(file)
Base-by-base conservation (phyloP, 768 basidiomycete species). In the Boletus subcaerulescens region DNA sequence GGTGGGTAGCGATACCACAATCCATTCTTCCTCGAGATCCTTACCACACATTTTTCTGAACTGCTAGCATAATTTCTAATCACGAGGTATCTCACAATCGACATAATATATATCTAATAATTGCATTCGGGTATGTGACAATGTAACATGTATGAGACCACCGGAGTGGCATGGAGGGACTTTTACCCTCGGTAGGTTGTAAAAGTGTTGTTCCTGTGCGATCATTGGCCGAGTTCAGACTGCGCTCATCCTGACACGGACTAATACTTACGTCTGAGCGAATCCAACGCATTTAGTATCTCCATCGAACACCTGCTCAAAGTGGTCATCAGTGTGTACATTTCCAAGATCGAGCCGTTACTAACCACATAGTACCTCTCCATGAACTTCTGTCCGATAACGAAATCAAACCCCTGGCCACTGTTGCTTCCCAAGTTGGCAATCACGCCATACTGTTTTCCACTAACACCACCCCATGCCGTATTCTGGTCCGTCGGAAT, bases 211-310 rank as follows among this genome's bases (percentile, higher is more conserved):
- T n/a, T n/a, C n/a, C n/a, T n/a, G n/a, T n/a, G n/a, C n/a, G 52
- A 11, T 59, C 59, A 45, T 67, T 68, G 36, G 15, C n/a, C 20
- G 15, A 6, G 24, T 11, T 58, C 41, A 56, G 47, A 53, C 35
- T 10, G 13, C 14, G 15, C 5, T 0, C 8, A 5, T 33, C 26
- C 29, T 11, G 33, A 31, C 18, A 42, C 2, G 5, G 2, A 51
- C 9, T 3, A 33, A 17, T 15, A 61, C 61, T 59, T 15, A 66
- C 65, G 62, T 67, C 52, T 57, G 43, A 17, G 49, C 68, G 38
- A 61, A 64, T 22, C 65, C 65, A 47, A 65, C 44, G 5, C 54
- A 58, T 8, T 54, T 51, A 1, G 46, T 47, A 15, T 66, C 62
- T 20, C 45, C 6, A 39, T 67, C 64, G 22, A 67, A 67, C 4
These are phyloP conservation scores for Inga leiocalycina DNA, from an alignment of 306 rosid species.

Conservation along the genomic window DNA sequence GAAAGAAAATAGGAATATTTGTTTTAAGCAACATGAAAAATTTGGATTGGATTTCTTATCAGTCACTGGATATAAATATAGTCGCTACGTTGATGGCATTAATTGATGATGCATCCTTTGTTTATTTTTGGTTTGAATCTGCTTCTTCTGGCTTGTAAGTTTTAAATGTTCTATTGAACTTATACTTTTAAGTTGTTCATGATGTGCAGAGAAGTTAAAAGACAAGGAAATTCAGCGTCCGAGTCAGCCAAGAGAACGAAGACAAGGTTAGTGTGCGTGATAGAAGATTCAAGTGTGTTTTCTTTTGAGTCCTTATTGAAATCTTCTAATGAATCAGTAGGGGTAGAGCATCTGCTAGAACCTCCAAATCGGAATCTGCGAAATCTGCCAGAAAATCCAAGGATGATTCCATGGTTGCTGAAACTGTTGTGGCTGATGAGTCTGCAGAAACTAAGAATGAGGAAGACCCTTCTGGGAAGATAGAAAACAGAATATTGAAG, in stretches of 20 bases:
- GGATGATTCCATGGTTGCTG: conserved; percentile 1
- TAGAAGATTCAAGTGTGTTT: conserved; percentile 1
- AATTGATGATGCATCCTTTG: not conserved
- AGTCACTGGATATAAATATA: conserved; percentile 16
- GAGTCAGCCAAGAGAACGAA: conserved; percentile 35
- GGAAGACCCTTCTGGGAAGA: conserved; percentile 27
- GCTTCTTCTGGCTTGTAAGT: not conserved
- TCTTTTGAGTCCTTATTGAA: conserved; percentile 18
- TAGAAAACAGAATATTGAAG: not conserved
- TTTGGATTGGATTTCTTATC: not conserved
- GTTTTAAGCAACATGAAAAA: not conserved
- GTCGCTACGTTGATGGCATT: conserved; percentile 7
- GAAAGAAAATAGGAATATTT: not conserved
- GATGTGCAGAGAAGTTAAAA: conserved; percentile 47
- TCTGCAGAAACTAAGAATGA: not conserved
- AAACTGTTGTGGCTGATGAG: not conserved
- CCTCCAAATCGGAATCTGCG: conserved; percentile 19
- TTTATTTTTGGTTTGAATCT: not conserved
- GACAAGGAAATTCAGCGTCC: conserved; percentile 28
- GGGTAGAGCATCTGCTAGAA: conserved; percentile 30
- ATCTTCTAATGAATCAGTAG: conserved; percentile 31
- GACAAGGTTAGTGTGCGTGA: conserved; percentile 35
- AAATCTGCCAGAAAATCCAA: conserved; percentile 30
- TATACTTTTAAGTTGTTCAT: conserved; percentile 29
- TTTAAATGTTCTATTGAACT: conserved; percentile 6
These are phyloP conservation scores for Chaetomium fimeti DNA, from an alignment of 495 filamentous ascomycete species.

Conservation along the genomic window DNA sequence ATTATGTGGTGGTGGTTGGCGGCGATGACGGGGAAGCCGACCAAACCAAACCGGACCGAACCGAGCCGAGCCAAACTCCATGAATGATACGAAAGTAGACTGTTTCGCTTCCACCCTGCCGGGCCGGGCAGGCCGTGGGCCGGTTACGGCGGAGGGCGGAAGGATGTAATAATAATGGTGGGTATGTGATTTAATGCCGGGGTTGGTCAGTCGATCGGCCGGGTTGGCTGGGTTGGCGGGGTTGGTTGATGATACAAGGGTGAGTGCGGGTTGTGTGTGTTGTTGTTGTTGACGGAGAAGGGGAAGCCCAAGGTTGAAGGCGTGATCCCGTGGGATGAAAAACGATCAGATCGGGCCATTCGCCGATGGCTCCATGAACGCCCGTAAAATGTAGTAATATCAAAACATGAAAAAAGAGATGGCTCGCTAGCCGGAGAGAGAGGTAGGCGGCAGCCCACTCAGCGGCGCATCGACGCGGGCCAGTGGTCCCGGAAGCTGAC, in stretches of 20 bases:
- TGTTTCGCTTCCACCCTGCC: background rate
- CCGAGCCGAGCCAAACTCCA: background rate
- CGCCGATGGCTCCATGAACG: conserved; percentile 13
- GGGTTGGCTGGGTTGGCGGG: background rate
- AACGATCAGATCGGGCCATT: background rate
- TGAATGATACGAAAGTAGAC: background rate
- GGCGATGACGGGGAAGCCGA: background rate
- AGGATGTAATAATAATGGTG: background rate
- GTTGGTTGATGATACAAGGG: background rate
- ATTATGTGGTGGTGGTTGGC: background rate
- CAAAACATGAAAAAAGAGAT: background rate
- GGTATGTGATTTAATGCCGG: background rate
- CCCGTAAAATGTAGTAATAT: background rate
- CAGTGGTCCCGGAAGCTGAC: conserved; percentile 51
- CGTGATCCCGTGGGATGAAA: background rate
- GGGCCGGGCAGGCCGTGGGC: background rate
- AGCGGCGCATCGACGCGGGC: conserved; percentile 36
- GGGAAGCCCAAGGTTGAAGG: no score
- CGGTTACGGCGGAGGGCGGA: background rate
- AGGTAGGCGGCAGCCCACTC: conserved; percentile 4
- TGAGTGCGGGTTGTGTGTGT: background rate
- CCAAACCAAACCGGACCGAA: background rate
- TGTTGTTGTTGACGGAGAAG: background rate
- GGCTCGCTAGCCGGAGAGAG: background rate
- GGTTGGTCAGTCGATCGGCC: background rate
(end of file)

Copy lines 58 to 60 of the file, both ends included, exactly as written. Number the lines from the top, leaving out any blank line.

- GGGAAGCCCAAGGTTGAAGG: no score
- CGGTTACGGCGGAGGGCGGA: background rate
- AGGTAGGCGGCAGCCCACTC: conserved; percentile 4